Summertime just bursts with things to do and it seems we never have enough time to do it all. My dogs and I are big fans of training of course, so we like to work on things like
Thunderstorms and fireworks are stressful on many dogs- up to 50% of dogs! They have both already begun but there are bound to be more. Desensitizing our dogs to them is an ongoing practice. Even if you haven't seen stress from your dog related to these things, I guarantee you they will appreciate what's involved with the desensitization process so go ahead and work on it as a preventative measure. You never know when fears might crop up. Far better to be proactive.
Ahead of time- don't wait for a storm or your neighbor's random fireworks display. You can find recordings of fireworks on the internet. Get yourself some great treats and turn the volume way down low before beginning to play it. As it plays, just quietly feed your dog treats. When the treats run out, turn it off and that's session one complete! If your dog doesn't seem to notice the sound, that's ok! Don't turn it up. Good desensitization work happens when the dog is below threshold. If you turn it up until he is reacting, you've already pushed them over threshold. The next session you can turn the volume up just one notch and repeat feeding treats while it plays. Each time you will progress a little further up the volume scale. Each time your dog will learn that the sound of thunder (or fireworks, or whatever sounds you are working with) predicts treats and along with that comes happy emotions instead of scared emotions.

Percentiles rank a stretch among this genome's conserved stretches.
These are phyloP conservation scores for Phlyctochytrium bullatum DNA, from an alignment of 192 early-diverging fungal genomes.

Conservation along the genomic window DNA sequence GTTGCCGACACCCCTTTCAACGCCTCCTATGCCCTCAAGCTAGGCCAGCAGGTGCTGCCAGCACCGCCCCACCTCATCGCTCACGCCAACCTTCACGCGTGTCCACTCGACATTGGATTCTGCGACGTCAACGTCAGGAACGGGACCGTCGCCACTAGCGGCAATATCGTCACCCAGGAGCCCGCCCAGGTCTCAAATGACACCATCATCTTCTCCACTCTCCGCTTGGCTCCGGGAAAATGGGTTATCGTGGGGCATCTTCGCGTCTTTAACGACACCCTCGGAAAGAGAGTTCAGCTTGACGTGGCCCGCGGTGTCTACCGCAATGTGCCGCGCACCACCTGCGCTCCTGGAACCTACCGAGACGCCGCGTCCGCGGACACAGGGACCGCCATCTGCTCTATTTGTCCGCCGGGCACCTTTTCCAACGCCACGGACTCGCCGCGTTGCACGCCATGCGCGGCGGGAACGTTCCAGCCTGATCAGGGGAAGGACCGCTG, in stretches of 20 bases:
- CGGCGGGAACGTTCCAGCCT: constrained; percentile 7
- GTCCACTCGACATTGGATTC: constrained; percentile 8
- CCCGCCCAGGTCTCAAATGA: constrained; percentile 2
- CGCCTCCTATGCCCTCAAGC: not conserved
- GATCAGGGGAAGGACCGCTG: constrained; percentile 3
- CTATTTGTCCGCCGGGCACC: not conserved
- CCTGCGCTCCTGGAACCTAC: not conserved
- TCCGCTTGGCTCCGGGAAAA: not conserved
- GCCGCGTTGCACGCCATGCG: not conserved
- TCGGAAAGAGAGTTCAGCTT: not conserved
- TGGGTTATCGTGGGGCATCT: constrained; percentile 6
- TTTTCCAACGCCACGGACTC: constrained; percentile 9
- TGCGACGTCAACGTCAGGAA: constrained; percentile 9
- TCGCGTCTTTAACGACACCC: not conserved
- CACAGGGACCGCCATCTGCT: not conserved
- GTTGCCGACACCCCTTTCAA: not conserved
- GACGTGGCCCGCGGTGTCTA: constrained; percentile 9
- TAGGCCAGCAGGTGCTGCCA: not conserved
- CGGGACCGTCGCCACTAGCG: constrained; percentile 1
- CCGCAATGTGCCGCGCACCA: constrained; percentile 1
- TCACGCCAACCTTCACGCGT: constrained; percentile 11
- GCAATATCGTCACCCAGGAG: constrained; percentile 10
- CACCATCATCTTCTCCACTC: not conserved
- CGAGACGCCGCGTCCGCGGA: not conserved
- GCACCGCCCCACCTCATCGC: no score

There was an interesting article recently about how effective this is when taking the physics of sound into account. If you would like to learn more about this, you can read the article in the Whole Dog Journal.
Putting one of these on before you begin your desensitization sessions is a great way to help your dog predict that a nice snuggle with you while eating snacks is about to begin. This is another reason not to push them over threshold! You don't want them to predict that putting something on means something scary is about to happen. Instead, it should predict a relaxing and enjoyable time with his person (and there's that funny but quiet sound in the background but no worries).
If you or your dog aren't the snuggle on the couch type, playing a fun game can be another activity to take your dog's mind off the noises.
Finally, if none of these are sufficient, please speak to your dog's veterinarian about the possibility of calming medication to have on hand.
Send me an email if you want to schedule a session for more detailed help. Or go ahead and schedule it. My website now allows you to sign up, pay, and schedule.
And don't forget to add bones to your grocery list!